A hot-to-motivate-Tom-Landry-autographed-hat-wearing Homer Simpson once said: ''the Lord gave us the atoms, and it's up to us to make 'em dance.'' Like the untapped energy at the atomic level, Collider holds vast promise, but for its debut it treads lightly, a sort of safety dance. The stock structure of the narrative moves like two timid teenagers who feel they need to 'leave room for the Holy Spirit' as they slow dance at a Catholic high-school semi-formal. Collider needs to twerk, you know, like Ginger Rogers, backwards and in heels.
The world of Collider has a crack scenario: the building blocks of the universe are breaking, gravity is wonky and quantum tornados have become a thing -- possible impossibilities. It's an imaginative riff on apocalyptic-fiction, not an end of the world or post-something or other, instead call it a matter (sorry) of inconvenience and yet another way to fuck up your commute.
A gift like the line ''… and the nature of your emergency … fire, ambulance, police … or physics'' winks at Simon Oliver's feistiness, talent and intelligence. Those lines are delivered in two panels by a blond receptionist wearing a shade of lipstick that dials in somewhere on the color wheel around electric magenta. Oliver brings the brains, but it's the brawn of colorist Rico Renzi and artist Robbi Rodriguez who own Collider.
It's got to be a kick to imagine the gullet of a rapidly collapsing
gravity field and a whole other kind of stone groove to make it live. Rodriguez's pencils have a shade of fellow Vertigo-ian Sean Murphy as well as the slinky elastic-fantastic-ness of Filipe Andrade. When singular pencils and inks meet the unstoppable force of color it tracks with sea salt crystals on caramel truffles. Renzi uses swirls of color as thematic elements throughout to play with the narrative's ideas about the physical manifestations of vortexes, spirals and gyres. Automobile headlights, the dust kicked up from squealing tires and the tally light on a video camera all spin with innate energy.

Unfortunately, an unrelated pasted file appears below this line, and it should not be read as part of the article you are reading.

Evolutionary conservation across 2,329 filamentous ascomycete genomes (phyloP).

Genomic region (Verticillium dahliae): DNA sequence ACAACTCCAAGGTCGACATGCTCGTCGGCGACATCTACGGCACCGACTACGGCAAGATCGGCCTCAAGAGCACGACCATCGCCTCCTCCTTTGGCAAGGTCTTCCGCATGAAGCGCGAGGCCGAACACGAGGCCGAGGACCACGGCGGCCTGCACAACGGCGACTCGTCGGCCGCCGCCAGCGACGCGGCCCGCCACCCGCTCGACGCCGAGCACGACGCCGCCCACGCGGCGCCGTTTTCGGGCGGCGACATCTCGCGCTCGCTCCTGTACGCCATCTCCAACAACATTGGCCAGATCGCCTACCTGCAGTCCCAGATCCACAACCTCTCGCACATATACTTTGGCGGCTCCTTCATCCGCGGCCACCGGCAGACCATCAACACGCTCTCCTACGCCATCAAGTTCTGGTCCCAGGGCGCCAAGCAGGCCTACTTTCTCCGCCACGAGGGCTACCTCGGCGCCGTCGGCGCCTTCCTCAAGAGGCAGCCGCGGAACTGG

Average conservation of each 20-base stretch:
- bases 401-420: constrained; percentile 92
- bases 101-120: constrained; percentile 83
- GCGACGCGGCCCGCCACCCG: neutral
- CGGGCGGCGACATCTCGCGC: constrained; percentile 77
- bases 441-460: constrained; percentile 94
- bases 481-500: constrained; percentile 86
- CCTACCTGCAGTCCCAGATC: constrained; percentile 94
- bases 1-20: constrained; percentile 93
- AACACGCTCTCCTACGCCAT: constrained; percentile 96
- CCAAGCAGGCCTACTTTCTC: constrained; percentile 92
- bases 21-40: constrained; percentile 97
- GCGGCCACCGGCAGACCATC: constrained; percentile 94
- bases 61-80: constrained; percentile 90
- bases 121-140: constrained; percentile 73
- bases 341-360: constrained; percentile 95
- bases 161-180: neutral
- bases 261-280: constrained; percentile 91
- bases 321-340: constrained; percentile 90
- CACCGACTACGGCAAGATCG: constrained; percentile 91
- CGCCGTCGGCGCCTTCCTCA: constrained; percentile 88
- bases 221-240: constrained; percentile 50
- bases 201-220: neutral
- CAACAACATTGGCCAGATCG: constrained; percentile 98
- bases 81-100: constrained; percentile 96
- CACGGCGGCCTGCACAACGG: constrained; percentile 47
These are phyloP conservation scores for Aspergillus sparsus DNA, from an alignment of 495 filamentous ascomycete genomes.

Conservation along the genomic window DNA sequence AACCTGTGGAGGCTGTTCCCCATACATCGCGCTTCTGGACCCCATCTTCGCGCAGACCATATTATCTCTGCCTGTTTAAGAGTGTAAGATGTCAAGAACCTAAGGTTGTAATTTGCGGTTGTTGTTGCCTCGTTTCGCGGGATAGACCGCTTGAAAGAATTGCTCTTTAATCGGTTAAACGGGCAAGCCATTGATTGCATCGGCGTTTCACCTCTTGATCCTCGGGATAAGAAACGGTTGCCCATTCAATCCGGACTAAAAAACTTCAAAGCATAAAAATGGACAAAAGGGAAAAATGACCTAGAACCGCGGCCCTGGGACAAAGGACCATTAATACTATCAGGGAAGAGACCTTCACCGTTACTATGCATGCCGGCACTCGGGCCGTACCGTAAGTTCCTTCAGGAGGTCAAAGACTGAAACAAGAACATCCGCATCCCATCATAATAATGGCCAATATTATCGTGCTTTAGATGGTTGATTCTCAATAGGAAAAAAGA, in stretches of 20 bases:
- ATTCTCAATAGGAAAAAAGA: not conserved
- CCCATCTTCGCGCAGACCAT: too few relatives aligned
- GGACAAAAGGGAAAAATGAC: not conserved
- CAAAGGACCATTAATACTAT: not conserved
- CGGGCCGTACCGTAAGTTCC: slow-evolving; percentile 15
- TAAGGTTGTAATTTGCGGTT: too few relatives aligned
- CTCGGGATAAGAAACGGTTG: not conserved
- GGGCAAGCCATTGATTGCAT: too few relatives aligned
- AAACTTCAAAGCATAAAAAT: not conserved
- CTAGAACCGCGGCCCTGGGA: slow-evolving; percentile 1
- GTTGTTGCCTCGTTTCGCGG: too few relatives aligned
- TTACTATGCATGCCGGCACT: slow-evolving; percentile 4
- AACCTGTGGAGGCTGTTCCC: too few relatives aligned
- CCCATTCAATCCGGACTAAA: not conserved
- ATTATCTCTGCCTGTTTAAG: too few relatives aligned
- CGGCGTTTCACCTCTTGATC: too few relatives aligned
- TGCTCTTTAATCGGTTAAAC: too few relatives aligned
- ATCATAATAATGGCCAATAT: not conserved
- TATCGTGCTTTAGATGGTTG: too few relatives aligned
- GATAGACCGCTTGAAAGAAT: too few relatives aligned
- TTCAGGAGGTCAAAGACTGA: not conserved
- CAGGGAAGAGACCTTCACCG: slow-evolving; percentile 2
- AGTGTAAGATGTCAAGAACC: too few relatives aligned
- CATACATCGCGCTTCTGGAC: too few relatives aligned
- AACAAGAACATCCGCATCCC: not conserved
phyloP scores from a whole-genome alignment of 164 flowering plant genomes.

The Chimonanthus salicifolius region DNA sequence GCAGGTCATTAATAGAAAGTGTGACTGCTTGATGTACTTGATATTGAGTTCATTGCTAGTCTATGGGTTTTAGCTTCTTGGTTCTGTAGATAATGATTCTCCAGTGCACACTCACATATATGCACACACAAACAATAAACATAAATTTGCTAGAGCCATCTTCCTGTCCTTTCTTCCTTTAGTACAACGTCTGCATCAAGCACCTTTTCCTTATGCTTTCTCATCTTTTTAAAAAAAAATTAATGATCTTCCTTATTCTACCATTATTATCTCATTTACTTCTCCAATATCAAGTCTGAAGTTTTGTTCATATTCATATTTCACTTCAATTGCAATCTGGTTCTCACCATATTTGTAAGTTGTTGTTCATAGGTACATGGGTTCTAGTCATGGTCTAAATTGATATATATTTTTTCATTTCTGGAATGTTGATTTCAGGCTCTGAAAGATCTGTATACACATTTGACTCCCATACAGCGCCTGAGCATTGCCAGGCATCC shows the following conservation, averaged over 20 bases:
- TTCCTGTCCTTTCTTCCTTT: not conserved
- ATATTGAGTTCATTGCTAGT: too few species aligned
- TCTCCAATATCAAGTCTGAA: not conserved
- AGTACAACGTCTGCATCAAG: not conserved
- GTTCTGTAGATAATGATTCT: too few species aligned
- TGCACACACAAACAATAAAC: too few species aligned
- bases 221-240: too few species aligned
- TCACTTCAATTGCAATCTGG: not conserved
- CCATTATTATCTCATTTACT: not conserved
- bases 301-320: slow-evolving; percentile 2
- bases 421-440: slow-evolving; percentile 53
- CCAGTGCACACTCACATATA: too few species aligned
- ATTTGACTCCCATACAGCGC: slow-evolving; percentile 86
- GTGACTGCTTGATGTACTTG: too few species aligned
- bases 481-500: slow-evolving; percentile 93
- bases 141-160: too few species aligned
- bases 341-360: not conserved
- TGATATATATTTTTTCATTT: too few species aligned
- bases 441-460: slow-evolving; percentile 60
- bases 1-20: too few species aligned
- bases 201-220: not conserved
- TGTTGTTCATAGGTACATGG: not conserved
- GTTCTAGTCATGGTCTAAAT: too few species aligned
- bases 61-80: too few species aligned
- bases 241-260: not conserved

Renzi reckons the fabric of space-time in a panoply of Barbie pinks and purples and when that stuff starts to tear and up is down and down is up Renzi slashes at Rodriquez's fine lines with wide brushstrokes of color to intensify the action and give it dimension. Like Dave Stewart and Jordie Bellaire, Renzi is the kind of colorist who makes the world of a comic book a real living thing.
Each creative works in concert on Collider to craft the perfect Barth-ian fusion of text and image; however, like the world they concoct something is off. As one of the first (original) offerings in the post-Berger Vertigo era, Collider carries a lot of anticipation (for good or for ill) about what's next for this well-loved and well-regarded line of boutique comics. The gravity of creator-owned work continues to intensify in the marketplace, which leaves publishers like Vertigo, where exactly? Oliver writes in his obligatory closing comments: ''So this is Collider, a book we could only do at Vertigo …'' Really? Is The Massive a book that could only exist at Dark Horse? How about Storm Dogs or Prophet are they solely the purview of Image?
Vertigo's new one-word marketing campaign/strategy is 'Defy.' Great, I'm in (especially at $2.99). So why is such a smart idea like Collider told in the rote manner of a mediocre sci-fi TV serial? With such a screwy set of ideas, editors Sara Miller and Mark Doyle should have pushed the series creators (Oliver and Rodriquez) to defy timeworn narrative conventions like the last minute reveal of the scheming mustachioed white guy, the compromised team member and the prologue with the dedicated scientist and well-meaning but (apparently absentee) dad of the main character. Defy. Defy. Defy.
With the marketing clout of papa-DC behind them, Vertigo has the juice to storm (take back?) the creator-owned castle. Instead of advice from everyman Homer Simpson, perhaps the kingmakers and idea-hounds in service to Vertigo should pull a prankster pose and head in a Kesey-ist direction, further. Now who's playing it safe with dated bromides?
Collider shows killer potential, which for a comic about physics makes sense, but the taut bowstring is not the bullseye. Oliver and Rodriguez have a quantum 'tiger by the tail' and the talent to let this top spin and spin and spin. Fingers crossed Collider speeds past the theoretical and becomes physical, a true original it has the ability to be in every (un)conceivable way.